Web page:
Förster-Fuchs Retinal Spot

Professional Reference articles are written by UK doctors and are based on research evidence, UK and European Guidelines. They are designed for health professionals to use, so you may find the language more technical than the condition leaflets.

Synonyms: Forster-Fuchs spot, Fuchs retinal spot, disciform degeneration in myopia and choroidal neovascularisation in myopia

Förster-Fuchs retinal spot is a raised, pigmented, circular scar on the retina. This particular form of retinal scarring follows areas of degeneration and neovascularisation related to high myopia. It is named after Ernst Fuchs, who described a pigmented lesion in 1901, and Carl Förster, who described neovascularisation of the retina in 1862.

Myopia ('short-sightedness') arises as a result of a globe with high axial length (ie a long globe as measured from front to back) - see separate article Refraction and Refractive Errors for more details. In some highly myopic patients, the axial length never stabilises - a condition known as progressive myopia.

In patients with high myopia (6 dioptres or more) and progressive myopia, the back of the eye is prone to degenerative change characterised by pale, well circumscribed, tessellated patches of chorioretinal atrophy. These occur both centrally and peripherally, and their size is related to the degree of myopia. They are prone to develop breaks in one of the retinal layers - the Bruch's membrane - which results in cracking throughout the lesion (like lacquer cracks). Subsequent neovascularisation and macular haemorrhage lead to a pigmented scar known as the Förster-Fuchs spot. This raised, pigmented, circular lesion develops after the macular haemorrhage has been absorbed.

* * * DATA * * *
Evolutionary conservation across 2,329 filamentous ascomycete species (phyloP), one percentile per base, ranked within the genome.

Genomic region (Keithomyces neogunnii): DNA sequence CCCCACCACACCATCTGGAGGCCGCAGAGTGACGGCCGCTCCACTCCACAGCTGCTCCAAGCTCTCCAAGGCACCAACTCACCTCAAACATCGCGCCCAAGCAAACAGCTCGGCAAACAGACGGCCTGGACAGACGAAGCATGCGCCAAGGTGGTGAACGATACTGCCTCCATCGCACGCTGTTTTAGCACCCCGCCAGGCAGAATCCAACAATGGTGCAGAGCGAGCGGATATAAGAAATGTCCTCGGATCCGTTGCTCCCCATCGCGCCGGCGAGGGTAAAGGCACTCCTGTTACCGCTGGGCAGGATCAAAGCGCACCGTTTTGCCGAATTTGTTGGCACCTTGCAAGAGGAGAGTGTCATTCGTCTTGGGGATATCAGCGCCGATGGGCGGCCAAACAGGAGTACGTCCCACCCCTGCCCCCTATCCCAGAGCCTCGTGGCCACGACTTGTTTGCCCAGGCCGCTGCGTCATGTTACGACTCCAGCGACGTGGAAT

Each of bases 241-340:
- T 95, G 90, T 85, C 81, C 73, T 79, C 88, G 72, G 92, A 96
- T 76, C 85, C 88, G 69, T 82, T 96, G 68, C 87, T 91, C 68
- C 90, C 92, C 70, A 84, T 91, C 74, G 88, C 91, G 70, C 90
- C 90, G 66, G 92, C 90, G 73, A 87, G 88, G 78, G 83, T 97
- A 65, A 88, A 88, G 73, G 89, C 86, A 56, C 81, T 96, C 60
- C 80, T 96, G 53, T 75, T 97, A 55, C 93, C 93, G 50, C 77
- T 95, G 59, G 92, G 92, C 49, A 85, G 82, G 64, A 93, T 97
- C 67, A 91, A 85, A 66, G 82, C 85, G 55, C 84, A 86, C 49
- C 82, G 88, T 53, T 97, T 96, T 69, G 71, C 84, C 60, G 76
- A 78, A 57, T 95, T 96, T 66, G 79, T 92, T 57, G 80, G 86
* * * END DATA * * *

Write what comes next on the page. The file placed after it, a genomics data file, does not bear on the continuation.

Other changes in high myopics include a tilted disc with associated atrophy, early age posterior vitreous detachment, zonular dehiscence (ie the zonules holding taut the capsular bag containing the crystalline lens) and pigment dispersion syndrome.

  • The prevalence of progressive myopia shows geographical variation (eg, it is high in Spain and in Japan). However, generally it is thought to occur in 1-10% of myopic eyes.
  • Up to one third of severely myopic eyes can show degenerative changes.[1]
  • This can strike at any age but it is a very significant cause of blindness in young people in developed countries.
  • A study in Australia found the spots in 3 of 3,654 elderly people, giving a prevalence of 0.1% in this age group.[2]

This is a condition seen in high myopia. There may be genetic and environmental influences (excessive near work) contributing to the myopia. Other associations with myopia include:

Symptoms

  • Deteriorating vision (increasing myopia).
  • Distortion of sight of straight lines near the fovea.
  • There may also be complaints of visual distortion with wavy lines (metamorphopsia).
  • Central or paracentral scotoma.
  • Impairment of colour vision.
  • Prolonged recovery from light stress.
  • As in macular degeneration, therefore, central vision is affected.

Signs

  • Ability to read the Snellen chart may deteriorate by two lines or more in a fairly short space of time.